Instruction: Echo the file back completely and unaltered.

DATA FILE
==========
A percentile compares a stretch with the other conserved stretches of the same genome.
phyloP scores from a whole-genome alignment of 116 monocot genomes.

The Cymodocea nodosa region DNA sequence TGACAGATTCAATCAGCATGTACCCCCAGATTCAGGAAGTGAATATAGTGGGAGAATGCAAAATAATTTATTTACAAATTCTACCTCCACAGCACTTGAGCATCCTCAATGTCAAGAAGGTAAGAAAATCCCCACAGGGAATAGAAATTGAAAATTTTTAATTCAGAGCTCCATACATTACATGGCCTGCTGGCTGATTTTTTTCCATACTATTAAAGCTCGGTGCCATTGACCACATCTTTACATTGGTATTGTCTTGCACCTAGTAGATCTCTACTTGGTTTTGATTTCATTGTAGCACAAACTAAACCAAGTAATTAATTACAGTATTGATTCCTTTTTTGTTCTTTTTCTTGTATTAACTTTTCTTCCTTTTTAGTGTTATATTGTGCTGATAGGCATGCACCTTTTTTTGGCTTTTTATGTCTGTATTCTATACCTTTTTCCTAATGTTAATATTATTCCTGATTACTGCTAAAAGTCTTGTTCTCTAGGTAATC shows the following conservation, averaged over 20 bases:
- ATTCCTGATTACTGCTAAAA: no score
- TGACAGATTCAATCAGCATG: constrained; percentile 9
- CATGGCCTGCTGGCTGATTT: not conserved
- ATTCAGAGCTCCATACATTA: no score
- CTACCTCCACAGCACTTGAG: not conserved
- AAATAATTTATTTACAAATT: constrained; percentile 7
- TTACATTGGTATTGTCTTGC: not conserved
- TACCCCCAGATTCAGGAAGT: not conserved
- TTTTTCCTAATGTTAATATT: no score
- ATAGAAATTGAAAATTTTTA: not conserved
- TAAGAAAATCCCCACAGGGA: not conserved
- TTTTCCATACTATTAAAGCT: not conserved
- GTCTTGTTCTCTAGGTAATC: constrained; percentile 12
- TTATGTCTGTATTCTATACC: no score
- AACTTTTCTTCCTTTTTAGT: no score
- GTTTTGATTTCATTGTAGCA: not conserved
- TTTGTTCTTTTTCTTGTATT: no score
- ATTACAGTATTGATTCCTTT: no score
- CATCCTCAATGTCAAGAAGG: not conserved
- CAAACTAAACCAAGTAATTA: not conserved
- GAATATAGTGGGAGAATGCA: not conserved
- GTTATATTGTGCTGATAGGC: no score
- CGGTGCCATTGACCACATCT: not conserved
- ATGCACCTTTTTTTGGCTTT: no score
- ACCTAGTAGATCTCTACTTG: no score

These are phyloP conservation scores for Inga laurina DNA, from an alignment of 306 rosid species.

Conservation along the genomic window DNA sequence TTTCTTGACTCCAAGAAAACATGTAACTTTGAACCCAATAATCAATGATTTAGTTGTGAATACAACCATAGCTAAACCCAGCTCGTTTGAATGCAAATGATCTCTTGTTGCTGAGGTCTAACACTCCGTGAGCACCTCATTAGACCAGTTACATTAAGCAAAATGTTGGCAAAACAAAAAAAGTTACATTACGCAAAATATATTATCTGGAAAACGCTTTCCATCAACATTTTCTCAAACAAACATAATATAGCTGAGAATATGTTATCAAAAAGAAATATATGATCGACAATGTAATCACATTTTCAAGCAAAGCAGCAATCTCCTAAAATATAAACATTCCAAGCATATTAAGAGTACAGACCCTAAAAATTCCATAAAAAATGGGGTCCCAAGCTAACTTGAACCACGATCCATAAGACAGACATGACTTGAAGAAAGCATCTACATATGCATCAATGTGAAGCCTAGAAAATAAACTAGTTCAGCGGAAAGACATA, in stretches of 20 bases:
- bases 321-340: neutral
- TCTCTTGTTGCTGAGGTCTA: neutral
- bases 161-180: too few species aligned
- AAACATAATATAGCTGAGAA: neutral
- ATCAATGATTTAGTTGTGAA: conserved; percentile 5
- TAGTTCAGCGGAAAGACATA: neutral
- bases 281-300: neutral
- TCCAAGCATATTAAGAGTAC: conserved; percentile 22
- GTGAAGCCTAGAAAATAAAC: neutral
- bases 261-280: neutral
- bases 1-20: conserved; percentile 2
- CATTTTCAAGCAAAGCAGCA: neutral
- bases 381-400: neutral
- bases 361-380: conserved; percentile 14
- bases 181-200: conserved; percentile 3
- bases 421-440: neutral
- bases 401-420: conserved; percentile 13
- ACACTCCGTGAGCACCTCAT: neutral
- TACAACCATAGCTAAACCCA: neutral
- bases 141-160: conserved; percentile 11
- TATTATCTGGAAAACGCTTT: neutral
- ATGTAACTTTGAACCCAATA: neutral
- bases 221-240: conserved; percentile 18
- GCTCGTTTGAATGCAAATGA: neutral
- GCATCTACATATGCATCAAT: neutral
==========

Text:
A percentile compares a stretch with the other conserved stretches of the same genome.
phyloP scores from a whole-genome alignment of 116 monocot genomes.

The Cymodocea nodosa region DNA sequence TGACAGATTCAATCAGCATGTACCCCCAGATTCAGGAAGTGAATATAGTGGGAGAATGCAAAATAATTTATTTACAAATTCTACCTCCACAGCACTTGAGCATCCTCAATGTCAAGAAGGTAAGAAAATCCCCACAGGGAATAGAAATTGAAAATTTTTAATTCAGAGCTCCATACATTACATGGCCTGCTGGCTGATTTTTTTCCATACTATTAAAGCTCGGTGCCATTGACCACATCTTTACATTGGTATTGTCTTGCACCTAGTAGATCTCTACTTGGTTTTGATTTCATTGTAGCACAAACTAAACCAAGTAATTAATTACAGTATTGATTCCTTTTTTGTTCTTTTTCTTGTATTAACTTTTCTTCCTTTTTAGTGTTATATTGTGCTGATAGGCATGCACCTTTTTTTGGCTTTTTATGTCTGTATTCTATACCTTTTTCCTAATGTTAATATTATTCCTGATTACTGCTAAAAGTCTTGTTCTCTAGGTAATC shows the following conservation, averaged over 20 bases:
- ATTCCTGATTACTGCTAAAA: no score
- TGACAGATTCAATCAGCATG: constrained; percentile 9
- CATGGCCTGCTGGCTGATTT: not conserved
- ATTCAGAGCTCCATACATTA: no score
- CTACCTCCACAGCACTTGAG: not conserved
- AAATAATTTATTTACAAATT: constrained; percentile 7
- TTACATTGGTATTGTCTTGC: not conserved
- TACCCCCAGATTCAGGAAGT: not conserved
- TTTTTCCTAATGTTAATATT: no score
- ATAGAAATTGAAAATTTTTA: not conserved
- TAAGAAAATCCCCACAGGGA: not conserved
- TTTTCCATACTATTAAAGCT: not conserved
- GTCTTGTTCTCTAGGTAATC: constrained; percentile 12
- TTATGTCTGTATTCTATACC: no score
- AACTTTTCTTCCTTTTTAGT: no score
- GTTTTGATTTCATTGTAGCA: not conserved
- TTTGTTCTTTTTCTTGTATT: no score
- ATTACAGTATTGATTCCTTT: no score
- CATCCTCAATGTCAAGAAGG: not conserved
- CAAACTAAACCAAGTAATTA: not conserved
- GAATATAGTGGGAGAATGCA: not conserved
- GTTATATTGTGCTGATAGGC: no score
- CGGTGCCATTGACCACATCT: not conserved
- ATGCACCTTTTTTTGGCTTT: no score
- ACCTAGTAGATCTCTACTTG: no score

These are phyloP conservation scores for Inga laurina DNA, from an alignment of 306 rosid species.

Conservation along the genomic window DNA sequence TTTCTTGACTCCAAGAAAACATGTAACTTTGAACCCAATAATCAATGATTTAGTTGTGAATACAACCATAGCTAAACCCAGCTCGTTTGAATGCAAATGATCTCTTGTTGCTGAGGTCTAACACTCCGTGAGCACCTCATTAGACCAGTTACATTAAGCAAAATGTTGGCAAAACAAAAAAAGTTACATTACGCAAAATATATTATCTGGAAAACGCTTTCCATCAACATTTTCTCAAACAAACATAATATAGCTGAGAATATGTTATCAAAAAGAAATATATGATCGACAATGTAATCACATTTTCAAGCAAAGCAGCAATCTCCTAAAATATAAACATTCCAAGCATATTAAGAGTACAGACCCTAAAAATTCCATAAAAAATGGGGTCCCAAGCTAACTTGAACCACGATCCATAAGACAGACATGACTTGAAGAAAGCATCTACATATGCATCAATGTGAAGCCTAGAAAATAAACTAGTTCAGCGGAAAGACATA, in stretches of 20 bases:
- bases 321-340: neutral
- TCTCTTGTTGCTGAGGTCTA: neutral
- bases 161-180: too few species aligned
- AAACATAATATAGCTGAGAA: neutral
- ATCAATGATTTAGTTGTGAA: conserved; percentile 5
- TAGTTCAGCGGAAAGACATA: neutral
- bases 281-300: neutral
- TCCAAGCATATTAAGAGTAC: conserved; percentile 22
- GTGAAGCCTAGAAAATAAAC: neutral
- bases 261-280: neutral
- bases 1-20: conserved; percentile 2
- CATTTTCAAGCAAAGCAGCA: neutral
- bases 381-400: neutral
- bases 361-380: conserved; percentile 14
- bases 181-200: conserved; percentile 3
- bases 421-440: neutral
- bases 401-420: conserved; percentile 13
- ACACTCCGTGAGCACCTCAT: neutral
- TACAACCATAGCTAAACCCA: neutral
- bases 141-160: conserved; percentile 11
- TATTATCTGGAAAACGCTTT: neutral
- ATGTAACTTTGAACCCAATA: neutral
- bases 221-240: conserved; percentile 18
- GCTCGTTTGAATGCAAATGA: neutral
- GCATCTACATATGCATCAAT: neutral